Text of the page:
When we went to the home of Tatyana’s uncle, Tatyana’s parents and the other children were there. They said Tatyana was not feeling well. There was a stiffness in Tatyana’s mother’s manner to us. The uncle’s wife noticed it and frowned. When the meal was over, she excused herself and left the trailer. Tatyana’s father looked puzzled but he stayed. Lorraine helped the uncle’s wife clean up after supper. When the wife started washing the dishes, Lorraine picked up a tea towel and started drying. The wife talked softly to Lorraine. She couldn’t understand the words, but the meaning was one of friendship. When we left, the wife hugged Lorraine a long time with tears in her eyes.
Lorraine was supposed to leave the next day. She was ready in the morning. I walked down to the general store with her, carrying her suitcase. She hadn’t been able to pack all of her own things because many of the women had gifts for her. There was a doll for Andrew, an elaborately carved Orthodox cross, a necklace, wooden toys for Paul, a scarf and other mementos of her visit.
We waited until 3 pm. Then I called the Ranger station. The Ranger who had been coming for Lorraine had run off the road and was taken to the hospital. They were sending her home tomorrow, but she wouldn’t be able to work for a while. That left only one Ranger at the station so he couldn’t leave the station to go out to Tuluksak and back. He would have to make some other arrangement. He said to call him back in a couple days and he’d let us know what he had arranged.
When I called Ranger Thompson a couple days later, he said, “I made arrangements with a man here in town. He is on his way out there now. I hurried back to the trailer and got Lorraine and her suitcase. We hurried back to the general store. When we got back to the store, the storekeeper said, “This man said the Ranger sent him out here to take your wife back to Bethel…But I don’t know…”
The man was drunk, very drunk. I said, “I’m sorry but she has changed her mind.”
“Wha’s wrong. Ain’t I good enough to drive the prin..cess?”
“No, you are not. Thank you.”
“Whad’da ‘bout the money Ranger Thompson promised me?”
“You see Ranger Thompson about that.”
After he left, I called Ranger Thompson and told him,
“The man you sent to drive Lorraine to Bethel arrived here very drunk. She still needs a ride to Bethel.”
“I’m sorry. He was sober when he left here. Look I’ve got more important things than to find taxis for you.”
With that he hung up.
Lorraine started to cry. I remembered that Mrs. Wallace had given me her card when she left. I looked in my wallet for it. It had her home telephone number on it. I called her,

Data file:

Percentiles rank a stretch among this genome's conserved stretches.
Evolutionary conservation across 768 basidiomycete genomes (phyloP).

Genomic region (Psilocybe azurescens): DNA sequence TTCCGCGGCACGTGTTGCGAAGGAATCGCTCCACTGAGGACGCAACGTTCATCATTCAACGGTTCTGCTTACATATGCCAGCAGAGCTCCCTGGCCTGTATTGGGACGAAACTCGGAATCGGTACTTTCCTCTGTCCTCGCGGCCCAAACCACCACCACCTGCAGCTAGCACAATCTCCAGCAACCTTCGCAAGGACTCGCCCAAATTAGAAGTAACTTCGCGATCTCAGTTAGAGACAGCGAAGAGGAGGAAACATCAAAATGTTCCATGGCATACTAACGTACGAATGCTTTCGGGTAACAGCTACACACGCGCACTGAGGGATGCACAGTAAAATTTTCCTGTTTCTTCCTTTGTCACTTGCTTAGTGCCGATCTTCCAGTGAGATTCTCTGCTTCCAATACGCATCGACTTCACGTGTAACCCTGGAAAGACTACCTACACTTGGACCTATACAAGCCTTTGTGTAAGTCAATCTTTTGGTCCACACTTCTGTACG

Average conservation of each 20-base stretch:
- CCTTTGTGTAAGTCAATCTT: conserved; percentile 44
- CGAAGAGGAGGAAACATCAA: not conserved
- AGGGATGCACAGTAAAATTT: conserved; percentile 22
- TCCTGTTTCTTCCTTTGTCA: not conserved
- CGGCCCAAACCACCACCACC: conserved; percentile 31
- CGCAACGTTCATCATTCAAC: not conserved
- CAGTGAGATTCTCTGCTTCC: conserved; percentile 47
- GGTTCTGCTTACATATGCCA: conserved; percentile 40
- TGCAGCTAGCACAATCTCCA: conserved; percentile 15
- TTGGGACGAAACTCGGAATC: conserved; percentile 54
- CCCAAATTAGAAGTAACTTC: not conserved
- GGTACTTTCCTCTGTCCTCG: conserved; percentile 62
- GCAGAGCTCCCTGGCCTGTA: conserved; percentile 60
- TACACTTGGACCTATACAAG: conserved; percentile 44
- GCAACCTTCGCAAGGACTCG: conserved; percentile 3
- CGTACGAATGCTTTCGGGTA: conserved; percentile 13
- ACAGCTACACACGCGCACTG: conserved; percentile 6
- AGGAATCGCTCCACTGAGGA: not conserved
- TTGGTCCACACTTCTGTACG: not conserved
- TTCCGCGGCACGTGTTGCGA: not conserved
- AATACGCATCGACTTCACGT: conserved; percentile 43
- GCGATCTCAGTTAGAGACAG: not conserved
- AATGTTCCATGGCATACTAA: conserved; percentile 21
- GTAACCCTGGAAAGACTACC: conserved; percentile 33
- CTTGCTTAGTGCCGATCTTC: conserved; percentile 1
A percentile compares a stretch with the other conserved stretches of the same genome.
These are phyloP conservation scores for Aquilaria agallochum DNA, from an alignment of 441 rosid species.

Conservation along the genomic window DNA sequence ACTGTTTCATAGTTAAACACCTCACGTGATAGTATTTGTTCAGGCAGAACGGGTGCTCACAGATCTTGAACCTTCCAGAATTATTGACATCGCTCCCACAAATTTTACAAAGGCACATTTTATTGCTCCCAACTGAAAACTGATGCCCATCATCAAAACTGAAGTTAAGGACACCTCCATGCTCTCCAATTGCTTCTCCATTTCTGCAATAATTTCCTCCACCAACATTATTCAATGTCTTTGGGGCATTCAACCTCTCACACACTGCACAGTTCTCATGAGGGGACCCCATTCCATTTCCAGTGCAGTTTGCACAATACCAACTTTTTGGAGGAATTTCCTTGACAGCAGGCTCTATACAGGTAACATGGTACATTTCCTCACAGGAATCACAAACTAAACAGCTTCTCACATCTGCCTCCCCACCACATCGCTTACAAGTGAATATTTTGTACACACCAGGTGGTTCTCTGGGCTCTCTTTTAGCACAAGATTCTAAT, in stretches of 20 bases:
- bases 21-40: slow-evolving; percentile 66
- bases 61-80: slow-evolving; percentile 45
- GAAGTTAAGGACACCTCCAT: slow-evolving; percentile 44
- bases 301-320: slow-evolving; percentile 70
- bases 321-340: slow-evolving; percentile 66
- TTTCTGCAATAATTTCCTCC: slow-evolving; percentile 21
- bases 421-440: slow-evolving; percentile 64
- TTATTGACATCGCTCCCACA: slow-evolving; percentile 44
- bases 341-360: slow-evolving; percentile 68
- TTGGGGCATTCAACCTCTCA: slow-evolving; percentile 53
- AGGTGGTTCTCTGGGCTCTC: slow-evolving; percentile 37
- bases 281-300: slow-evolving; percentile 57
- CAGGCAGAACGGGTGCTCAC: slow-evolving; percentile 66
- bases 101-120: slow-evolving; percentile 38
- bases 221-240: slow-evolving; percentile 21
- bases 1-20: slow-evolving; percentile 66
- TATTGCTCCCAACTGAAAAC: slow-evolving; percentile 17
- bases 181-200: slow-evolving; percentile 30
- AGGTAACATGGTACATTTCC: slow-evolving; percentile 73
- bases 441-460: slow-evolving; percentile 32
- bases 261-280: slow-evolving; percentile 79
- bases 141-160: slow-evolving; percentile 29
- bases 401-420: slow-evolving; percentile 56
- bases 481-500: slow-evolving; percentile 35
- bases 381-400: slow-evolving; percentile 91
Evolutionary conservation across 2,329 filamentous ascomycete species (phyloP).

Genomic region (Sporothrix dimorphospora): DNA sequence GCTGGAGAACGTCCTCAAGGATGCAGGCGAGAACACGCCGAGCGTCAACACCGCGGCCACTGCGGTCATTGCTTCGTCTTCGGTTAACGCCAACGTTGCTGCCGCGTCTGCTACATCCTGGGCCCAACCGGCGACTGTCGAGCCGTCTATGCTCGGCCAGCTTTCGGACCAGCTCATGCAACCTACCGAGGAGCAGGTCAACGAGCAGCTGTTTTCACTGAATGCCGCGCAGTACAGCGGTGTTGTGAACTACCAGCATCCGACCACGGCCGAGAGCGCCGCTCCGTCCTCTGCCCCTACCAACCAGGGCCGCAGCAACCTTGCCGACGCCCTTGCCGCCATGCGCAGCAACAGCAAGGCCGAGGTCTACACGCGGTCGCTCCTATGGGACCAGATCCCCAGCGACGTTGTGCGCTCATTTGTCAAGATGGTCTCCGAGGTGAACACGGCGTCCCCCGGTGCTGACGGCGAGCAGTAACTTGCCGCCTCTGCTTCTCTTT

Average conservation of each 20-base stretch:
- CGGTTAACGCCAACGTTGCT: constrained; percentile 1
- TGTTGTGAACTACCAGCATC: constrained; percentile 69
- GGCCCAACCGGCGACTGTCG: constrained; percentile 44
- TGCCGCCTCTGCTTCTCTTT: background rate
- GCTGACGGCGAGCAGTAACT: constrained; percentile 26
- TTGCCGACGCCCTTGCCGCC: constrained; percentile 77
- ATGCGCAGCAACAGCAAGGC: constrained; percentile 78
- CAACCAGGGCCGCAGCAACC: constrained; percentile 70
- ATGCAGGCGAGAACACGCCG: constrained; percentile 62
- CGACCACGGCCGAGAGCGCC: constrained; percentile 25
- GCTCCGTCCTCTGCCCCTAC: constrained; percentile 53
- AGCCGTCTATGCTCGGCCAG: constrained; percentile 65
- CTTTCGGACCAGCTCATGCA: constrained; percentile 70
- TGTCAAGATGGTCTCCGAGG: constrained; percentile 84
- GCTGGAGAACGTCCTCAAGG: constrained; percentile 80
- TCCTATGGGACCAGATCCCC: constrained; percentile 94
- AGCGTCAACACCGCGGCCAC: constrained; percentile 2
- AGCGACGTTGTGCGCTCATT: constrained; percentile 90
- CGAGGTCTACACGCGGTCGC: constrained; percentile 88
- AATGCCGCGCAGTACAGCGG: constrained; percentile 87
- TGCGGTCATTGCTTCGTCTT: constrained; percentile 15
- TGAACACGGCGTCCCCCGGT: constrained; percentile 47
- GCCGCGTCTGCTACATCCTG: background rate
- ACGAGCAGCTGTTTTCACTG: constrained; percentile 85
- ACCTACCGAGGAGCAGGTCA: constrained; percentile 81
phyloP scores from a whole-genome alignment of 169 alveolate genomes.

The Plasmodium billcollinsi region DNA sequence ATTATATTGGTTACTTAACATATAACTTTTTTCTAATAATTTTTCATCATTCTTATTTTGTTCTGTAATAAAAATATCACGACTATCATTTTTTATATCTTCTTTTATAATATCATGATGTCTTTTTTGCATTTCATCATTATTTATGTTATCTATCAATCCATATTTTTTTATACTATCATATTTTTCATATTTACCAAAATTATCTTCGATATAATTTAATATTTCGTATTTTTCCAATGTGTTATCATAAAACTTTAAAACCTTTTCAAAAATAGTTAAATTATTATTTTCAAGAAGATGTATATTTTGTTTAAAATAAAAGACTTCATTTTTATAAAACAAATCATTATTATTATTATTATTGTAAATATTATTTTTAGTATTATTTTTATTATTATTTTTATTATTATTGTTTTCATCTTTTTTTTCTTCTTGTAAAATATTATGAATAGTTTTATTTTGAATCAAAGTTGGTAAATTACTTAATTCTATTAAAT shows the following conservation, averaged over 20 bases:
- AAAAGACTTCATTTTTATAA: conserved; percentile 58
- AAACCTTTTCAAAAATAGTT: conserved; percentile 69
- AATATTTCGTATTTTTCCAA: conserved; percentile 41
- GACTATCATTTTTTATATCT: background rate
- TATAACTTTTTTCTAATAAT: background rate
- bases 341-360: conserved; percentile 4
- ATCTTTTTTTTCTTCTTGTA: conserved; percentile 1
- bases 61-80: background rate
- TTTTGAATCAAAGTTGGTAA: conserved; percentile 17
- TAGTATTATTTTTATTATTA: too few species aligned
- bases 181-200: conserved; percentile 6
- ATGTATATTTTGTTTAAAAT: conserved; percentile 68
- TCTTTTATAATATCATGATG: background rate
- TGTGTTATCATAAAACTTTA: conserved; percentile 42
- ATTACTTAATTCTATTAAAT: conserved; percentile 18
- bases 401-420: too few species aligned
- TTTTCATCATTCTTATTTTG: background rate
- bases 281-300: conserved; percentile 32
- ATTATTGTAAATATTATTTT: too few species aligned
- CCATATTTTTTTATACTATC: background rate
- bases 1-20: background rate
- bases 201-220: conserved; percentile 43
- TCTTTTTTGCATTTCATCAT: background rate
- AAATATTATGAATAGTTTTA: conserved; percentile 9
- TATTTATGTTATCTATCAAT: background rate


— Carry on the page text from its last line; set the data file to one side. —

“Mrs. Wallace? This is Sergeant Pritt out at the Shemyite community near Tuluksak. My wife came from Baltimore to visit me. The Ranger brought her here from Bethel. When she was ready to return, the Ranger had a vehicle accident on her way out here. Ranger Thompson made arrangements with some man to pick up Lorraine today. When the man arrived, he was very drunk, so we sent him back. Then I called Ranger Thompson several minutes ago and he was angry and said that he had better things to do than be my taxi service.
“Lorraine is stranded here. If you can find someone who will pick her up and take here to Bethel, I can pay them $30.”
“Tell your wife that someone will be there in three hours. I will call Ranger Thompson and straighten him out.”
Three hours later Mrs. Wallace herself arrived driving a four-wheel drive Dodge truck. I found out later that she took Lorraine to her own house, called Ranger Thompson and told him that she had Lorraine at her home and she would expect a call from him the next day telling her what time to expect the plane to fly Lorraine to Anchorage. She fixed a delicious supper for Lorraine and her own family – a husband and two teenage children.

The next day a plane arrived to fly Lorraine to Anchorage. She was met by a very apologetic secretary from the Department of Interior office. She made all the arrangements for changing Lorraine’s reservations to Baltimore. Lorraine discovered her seats had been changed to First Class!